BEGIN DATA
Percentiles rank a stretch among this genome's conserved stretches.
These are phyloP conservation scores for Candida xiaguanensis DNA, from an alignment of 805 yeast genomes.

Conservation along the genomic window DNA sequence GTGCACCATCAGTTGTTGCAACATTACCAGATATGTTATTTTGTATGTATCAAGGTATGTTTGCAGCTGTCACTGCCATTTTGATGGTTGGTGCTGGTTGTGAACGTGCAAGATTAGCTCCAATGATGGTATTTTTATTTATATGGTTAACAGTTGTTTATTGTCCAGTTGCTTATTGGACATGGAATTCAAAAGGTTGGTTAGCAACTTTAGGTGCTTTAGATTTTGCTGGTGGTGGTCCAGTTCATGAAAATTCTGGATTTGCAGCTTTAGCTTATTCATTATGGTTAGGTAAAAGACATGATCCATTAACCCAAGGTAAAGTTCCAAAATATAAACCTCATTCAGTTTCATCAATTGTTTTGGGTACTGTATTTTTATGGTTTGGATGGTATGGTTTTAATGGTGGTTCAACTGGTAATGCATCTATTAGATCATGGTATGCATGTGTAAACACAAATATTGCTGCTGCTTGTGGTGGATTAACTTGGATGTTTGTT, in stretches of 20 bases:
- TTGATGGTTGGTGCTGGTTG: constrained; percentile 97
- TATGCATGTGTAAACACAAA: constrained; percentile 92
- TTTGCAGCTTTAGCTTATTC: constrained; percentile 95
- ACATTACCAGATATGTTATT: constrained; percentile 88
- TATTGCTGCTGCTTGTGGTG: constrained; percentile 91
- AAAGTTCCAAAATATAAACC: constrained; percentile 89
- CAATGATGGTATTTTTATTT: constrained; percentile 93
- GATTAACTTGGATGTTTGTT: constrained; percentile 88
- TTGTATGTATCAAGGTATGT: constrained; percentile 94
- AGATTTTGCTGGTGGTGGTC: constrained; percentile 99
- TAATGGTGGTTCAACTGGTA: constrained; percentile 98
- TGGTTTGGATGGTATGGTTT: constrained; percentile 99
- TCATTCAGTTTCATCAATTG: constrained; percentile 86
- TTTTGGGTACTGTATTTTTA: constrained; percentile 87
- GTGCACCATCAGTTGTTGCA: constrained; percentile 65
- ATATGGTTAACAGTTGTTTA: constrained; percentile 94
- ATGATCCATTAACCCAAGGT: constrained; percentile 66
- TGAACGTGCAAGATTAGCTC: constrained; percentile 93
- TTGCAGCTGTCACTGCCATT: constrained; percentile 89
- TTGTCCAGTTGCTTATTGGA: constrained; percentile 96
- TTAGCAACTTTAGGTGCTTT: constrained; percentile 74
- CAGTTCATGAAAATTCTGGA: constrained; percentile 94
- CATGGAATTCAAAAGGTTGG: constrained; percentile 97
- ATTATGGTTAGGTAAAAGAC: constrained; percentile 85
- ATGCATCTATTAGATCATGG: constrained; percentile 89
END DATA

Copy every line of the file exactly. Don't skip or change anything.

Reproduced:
Percentiles rank a stretch among this genome's conserved stretches.
These are phyloP conservation scores for Candida xiaguanensis DNA, from an alignment of 805 yeast genomes.

Conservation along the genomic window DNA sequence GTGCACCATCAGTTGTTGCAACATTACCAGATATGTTATTTTGTATGTATCAAGGTATGTTTGCAGCTGTCACTGCCATTTTGATGGTTGGTGCTGGTTGTGAACGTGCAAGATTAGCTCCAATGATGGTATTTTTATTTATATGGTTAACAGTTGTTTATTGTCCAGTTGCTTATTGGACATGGAATTCAAAAGGTTGGTTAGCAACTTTAGGTGCTTTAGATTTTGCTGGTGGTGGTCCAGTTCATGAAAATTCTGGATTTGCAGCTTTAGCTTATTCATTATGGTTAGGTAAAAGACATGATCCATTAACCCAAGGTAAAGTTCCAAAATATAAACCTCATTCAGTTTCATCAATTGTTTTGGGTACTGTATTTTTATGGTTTGGATGGTATGGTTTTAATGGTGGTTCAACTGGTAATGCATCTATTAGATCATGGTATGCATGTGTAAACACAAATATTGCTGCTGCTTGTGGTGGATTAACTTGGATGTTTGTT, in stretches of 20 bases:
- TTGATGGTTGGTGCTGGTTG: constrained; percentile 97
- TATGCATGTGTAAACACAAA: constrained; percentile 92
- TTTGCAGCTTTAGCTTATTC: constrained; percentile 95
- ACATTACCAGATATGTTATT: constrained; percentile 88
- TATTGCTGCTGCTTGTGGTG: constrained; percentile 91
- AAAGTTCCAAAATATAAACC: constrained; percentile 89
- CAATGATGGTATTTTTATTT: constrained; percentile 93
- GATTAACTTGGATGTTTGTT: constrained; percentile 88
- TTGTATGTATCAAGGTATGT: constrained; percentile 94
- AGATTTTGCTGGTGGTGGTC: constrained; percentile 99
- TAATGGTGGTTCAACTGGTA: constrained; percentile 98
- TGGTTTGGATGGTATGGTTT: constrained; percentile 99
- TCATTCAGTTTCATCAATTG: constrained; percentile 86
- TTTTGGGTACTGTATTTTTA: constrained; percentile 87
- GTGCACCATCAGTTGTTGCA: constrained; percentile 65
- ATATGGTTAACAGTTGTTTA: constrained; percentile 94
- ATGATCCATTAACCCAAGGT: constrained; percentile 66
- TGAACGTGCAAGATTAGCTC: constrained; percentile 93
- TTGCAGCTGTCACTGCCATT: constrained; percentile 89
- TTGTCCAGTTGCTTATTGGA: constrained; percentile 96
- TTAGCAACTTTAGGTGCTTT: constrained; percentile 74
- CAGTTCATGAAAATTCTGGA: constrained; percentile 94
- CATGGAATTCAAAAGGTTGG: constrained; percentile 97
- ATTATGGTTAGGTAAAAGAC: constrained; percentile 85
- ATGCATCTATTAGATCATGG: constrained; percentile 89